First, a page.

Back in the 1950s when nuclear war was thought to be a real possibility, we were all taught in school to “duck and cover” at the first flash, to dive under our desks and cover our heads with our arms. If outside, we were to crouch against a building. We now scoff to think such a feeble reaction would protect us from an atomic blast, but a recent large meteor fall in Russia’s Ural mountains illustrates its wisdom.
An eyewitness to the meteor fall says, “I was in the office when suddenly I saw a really bright flash in the window in front of me. Then I smelt fumes. I looked out the window and saw a huge line of smoke, like you get from a plane but many times bigger. A few minutes later the window suddenly came open and there was a huge explosion, followed by lots of little explosions.”
Note that the explosion came a few minutes after the flash. Both occurred simultaneously, but the flash arrived almost instantaneously at the speed of light while the explosion arrived later at the much slower speed of sound. When the explosion is very large and distant, the time difference could be a few minutes (or at least seem that long).
Now imagine a school classroom in an atomic attack. In the middle of a class there is an immensely bright, silent flash. What does everyone do? Go to the window to see what it was, but there is no sign of anything, only eerie silence. A minute or so goes by, very long under those circumstances, and everyone assumes it must be over, whatever it was. Then the explosion arrives, shattering the window in everyone’s face and knocking them to the far wall. They would have been much safer huddled under their desks.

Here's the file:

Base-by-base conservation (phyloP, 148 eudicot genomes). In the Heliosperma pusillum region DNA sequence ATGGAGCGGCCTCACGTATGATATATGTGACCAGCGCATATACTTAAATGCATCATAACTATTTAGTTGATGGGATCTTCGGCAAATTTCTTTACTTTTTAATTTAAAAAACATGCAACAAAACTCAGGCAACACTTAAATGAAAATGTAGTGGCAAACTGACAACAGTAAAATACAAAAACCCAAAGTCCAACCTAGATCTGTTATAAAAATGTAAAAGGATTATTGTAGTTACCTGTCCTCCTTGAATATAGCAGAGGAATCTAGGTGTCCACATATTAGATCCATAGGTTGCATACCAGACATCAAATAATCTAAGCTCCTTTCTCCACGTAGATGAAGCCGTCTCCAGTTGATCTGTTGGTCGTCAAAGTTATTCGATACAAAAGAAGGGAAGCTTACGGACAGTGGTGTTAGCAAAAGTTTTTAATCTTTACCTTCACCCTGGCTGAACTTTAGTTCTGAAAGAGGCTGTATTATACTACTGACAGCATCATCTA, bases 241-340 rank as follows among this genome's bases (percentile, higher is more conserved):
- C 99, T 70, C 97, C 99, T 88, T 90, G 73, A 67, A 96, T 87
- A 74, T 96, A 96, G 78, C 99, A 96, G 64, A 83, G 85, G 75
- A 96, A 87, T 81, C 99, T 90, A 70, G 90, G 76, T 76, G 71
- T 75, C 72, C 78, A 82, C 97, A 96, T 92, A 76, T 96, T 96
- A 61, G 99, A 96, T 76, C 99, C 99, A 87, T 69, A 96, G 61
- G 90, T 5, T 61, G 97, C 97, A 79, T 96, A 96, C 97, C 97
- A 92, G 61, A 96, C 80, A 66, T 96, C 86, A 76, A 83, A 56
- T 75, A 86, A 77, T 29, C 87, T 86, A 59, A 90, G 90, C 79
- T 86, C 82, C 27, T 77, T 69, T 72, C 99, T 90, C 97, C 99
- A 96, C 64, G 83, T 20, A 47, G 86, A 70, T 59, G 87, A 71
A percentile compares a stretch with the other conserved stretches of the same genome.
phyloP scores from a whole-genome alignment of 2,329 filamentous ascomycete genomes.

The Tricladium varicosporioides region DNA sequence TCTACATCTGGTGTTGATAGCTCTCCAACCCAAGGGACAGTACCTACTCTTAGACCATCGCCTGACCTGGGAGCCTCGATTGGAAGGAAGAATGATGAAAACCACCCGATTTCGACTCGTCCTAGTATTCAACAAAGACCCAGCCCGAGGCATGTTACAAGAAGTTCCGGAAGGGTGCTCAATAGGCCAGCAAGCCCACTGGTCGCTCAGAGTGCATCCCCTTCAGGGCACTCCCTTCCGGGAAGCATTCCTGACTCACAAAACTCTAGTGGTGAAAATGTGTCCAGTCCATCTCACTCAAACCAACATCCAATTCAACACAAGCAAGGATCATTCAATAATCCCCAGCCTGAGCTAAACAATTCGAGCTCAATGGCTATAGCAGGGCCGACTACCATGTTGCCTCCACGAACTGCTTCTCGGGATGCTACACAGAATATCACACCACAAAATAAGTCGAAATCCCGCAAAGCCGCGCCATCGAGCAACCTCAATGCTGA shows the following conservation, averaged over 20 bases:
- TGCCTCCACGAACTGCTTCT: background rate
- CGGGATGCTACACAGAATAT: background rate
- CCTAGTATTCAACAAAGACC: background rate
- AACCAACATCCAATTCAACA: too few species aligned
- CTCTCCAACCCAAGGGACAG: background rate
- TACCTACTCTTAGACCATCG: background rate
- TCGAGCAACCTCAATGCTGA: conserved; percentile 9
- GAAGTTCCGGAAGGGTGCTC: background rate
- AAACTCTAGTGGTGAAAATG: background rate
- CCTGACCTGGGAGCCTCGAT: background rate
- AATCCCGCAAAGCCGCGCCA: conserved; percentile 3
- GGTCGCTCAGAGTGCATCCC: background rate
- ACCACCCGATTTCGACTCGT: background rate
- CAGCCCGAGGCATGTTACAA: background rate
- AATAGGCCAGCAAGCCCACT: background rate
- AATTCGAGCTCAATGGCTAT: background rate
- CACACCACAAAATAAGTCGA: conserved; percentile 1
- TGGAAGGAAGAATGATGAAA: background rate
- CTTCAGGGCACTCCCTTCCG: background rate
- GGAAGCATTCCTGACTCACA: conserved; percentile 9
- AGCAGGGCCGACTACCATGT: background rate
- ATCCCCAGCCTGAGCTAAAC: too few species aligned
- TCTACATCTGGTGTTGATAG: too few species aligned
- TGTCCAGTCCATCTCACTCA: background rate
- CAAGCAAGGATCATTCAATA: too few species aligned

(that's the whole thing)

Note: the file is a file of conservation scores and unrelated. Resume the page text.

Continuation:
Also back in those days, newspapers would publish a map with a bullseye centered over, say, Philadelphia’s City Hall as ground zero of an atomic blast. The first ring, one mile out, would mark complete death and destruction. The next ring, 5 miles out, would be severe destruction with a few survivors. The last ring, 20 miles out, would mark extensive damage with many blast survivors subject to lingering death from radiation. (This is only an approximation from my own memory, but you get the idea.)
“Duck and cover” was not expected to help those in the inner ring or even the next, but it could be a life-saver for the many more further out. The only criticism is that I have no recollection of being told how long to stay down. Few of us have any experience with distant explosions, and I would probably have stood up again within a minute, just in time to get a face full of glass.
(An interesting website, http://www.carloslabs.com/node/20, generates similar bullseye maps for any location and for a variety of bombs.)